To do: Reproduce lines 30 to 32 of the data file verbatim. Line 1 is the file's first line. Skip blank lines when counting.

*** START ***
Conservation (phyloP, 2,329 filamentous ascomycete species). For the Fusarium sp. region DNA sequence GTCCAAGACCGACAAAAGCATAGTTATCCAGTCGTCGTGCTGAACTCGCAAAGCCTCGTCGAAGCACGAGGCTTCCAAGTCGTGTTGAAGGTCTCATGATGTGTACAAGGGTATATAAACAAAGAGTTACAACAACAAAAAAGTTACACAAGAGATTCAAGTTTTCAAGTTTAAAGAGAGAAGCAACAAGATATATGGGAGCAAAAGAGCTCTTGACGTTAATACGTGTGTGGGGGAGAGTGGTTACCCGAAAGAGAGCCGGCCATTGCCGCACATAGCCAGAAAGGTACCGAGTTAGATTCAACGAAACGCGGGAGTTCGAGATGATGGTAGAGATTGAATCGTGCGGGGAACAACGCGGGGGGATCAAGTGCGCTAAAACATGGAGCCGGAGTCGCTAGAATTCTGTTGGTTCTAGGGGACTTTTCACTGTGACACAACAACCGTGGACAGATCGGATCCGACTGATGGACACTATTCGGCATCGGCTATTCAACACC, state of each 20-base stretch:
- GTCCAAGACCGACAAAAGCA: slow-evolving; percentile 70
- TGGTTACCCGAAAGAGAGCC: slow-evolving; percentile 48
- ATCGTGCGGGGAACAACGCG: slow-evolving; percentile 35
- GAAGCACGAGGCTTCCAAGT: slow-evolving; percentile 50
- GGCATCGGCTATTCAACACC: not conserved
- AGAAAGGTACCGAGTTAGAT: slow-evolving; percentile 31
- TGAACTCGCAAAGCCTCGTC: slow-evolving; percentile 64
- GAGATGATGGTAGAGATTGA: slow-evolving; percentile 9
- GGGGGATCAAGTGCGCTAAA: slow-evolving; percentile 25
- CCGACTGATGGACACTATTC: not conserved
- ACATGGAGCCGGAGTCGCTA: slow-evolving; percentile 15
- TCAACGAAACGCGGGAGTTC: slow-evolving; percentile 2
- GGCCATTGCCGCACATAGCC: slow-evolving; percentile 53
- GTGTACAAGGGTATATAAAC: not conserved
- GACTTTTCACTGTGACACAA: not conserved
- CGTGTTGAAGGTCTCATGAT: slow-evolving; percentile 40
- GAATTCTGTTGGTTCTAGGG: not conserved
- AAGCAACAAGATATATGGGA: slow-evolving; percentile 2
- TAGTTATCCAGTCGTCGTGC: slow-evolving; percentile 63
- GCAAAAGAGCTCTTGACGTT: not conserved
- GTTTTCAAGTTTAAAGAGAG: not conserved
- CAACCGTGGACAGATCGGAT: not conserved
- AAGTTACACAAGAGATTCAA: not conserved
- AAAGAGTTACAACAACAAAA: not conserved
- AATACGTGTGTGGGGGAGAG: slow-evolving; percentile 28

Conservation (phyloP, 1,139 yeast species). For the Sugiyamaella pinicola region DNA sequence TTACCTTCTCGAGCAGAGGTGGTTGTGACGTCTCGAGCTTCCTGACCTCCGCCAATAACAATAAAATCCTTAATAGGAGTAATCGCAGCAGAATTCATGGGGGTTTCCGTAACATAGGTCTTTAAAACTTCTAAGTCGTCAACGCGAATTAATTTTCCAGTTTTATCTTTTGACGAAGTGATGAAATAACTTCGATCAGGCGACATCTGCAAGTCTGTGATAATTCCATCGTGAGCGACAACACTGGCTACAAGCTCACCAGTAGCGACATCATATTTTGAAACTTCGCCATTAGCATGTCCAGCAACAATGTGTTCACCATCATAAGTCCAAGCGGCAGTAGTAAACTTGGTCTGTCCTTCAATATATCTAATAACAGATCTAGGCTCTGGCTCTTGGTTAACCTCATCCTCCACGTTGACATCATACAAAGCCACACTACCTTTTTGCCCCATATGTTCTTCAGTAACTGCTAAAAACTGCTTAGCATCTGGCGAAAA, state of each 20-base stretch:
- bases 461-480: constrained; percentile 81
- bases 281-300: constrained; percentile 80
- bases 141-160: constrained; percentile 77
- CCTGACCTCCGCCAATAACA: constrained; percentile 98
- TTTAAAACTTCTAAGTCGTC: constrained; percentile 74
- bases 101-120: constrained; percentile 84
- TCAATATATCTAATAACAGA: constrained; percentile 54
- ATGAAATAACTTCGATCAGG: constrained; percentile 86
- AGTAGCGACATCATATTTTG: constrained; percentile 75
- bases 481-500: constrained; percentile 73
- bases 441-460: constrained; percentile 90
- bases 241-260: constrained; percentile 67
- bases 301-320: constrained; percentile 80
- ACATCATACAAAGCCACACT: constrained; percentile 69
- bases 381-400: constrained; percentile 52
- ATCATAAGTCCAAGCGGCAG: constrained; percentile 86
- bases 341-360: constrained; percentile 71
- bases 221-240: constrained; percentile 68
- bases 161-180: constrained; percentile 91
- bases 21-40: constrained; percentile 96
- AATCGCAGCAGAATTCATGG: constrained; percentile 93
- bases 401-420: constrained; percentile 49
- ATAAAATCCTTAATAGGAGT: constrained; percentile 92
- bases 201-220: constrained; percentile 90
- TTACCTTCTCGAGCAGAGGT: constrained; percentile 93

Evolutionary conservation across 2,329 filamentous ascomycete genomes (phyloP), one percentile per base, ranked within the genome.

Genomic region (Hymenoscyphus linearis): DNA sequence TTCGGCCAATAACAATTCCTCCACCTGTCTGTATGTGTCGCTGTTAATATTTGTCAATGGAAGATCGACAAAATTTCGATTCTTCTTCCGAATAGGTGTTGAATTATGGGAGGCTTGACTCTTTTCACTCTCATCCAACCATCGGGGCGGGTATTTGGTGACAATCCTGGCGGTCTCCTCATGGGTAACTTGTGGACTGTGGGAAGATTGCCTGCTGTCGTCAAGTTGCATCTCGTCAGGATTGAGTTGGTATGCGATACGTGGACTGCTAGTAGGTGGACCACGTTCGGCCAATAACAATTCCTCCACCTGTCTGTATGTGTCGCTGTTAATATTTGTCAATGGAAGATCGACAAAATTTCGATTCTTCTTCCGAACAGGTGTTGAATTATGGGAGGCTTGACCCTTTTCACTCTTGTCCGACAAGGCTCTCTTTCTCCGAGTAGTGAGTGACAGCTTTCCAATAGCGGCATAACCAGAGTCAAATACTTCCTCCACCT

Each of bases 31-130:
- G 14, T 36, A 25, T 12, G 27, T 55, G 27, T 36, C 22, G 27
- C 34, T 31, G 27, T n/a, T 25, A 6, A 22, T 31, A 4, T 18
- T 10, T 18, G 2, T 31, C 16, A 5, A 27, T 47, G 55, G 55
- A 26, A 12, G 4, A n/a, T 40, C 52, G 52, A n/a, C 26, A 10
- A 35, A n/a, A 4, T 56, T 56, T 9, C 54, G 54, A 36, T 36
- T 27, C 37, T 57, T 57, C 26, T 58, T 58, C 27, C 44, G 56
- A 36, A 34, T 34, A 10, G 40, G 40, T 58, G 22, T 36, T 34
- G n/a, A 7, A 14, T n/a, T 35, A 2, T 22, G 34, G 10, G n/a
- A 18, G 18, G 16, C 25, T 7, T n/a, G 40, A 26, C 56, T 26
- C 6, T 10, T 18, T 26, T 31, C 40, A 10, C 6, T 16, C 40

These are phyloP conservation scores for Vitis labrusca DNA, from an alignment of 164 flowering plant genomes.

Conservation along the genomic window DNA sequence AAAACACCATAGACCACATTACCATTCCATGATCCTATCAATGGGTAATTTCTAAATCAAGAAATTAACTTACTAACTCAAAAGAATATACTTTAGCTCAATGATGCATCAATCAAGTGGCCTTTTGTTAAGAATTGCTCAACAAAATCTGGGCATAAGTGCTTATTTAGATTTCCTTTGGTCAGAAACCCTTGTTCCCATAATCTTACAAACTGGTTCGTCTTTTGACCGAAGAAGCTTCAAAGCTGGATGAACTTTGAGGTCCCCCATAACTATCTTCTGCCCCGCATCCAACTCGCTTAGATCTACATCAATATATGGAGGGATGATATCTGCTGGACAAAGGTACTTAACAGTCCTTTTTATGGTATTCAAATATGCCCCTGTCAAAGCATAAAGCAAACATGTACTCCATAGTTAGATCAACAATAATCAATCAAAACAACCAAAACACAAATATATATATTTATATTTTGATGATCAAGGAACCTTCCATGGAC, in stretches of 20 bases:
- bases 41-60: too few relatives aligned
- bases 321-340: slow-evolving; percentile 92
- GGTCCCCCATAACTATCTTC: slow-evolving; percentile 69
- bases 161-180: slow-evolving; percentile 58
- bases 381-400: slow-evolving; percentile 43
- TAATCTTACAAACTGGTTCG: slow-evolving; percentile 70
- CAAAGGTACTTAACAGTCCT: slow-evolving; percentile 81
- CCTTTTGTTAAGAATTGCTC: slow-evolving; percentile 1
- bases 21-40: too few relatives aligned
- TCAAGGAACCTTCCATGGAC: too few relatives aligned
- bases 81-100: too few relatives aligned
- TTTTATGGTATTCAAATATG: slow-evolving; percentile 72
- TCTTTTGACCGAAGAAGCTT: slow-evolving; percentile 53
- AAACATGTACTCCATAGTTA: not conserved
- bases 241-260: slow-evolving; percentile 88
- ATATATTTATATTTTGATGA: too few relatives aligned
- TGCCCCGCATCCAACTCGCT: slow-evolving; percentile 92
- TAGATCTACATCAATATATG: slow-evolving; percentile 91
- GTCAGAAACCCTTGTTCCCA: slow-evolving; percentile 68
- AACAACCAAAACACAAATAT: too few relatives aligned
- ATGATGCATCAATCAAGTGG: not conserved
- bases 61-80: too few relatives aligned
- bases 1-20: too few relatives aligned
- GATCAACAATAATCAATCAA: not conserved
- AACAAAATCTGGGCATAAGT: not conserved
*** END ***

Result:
- bases 141-160: constrained; percentile 77
- CCTGACCTCCGCCAATAACA: constrained; percentile 98
- TTTAAAACTTCTAAGTCGTC: constrained; percentile 74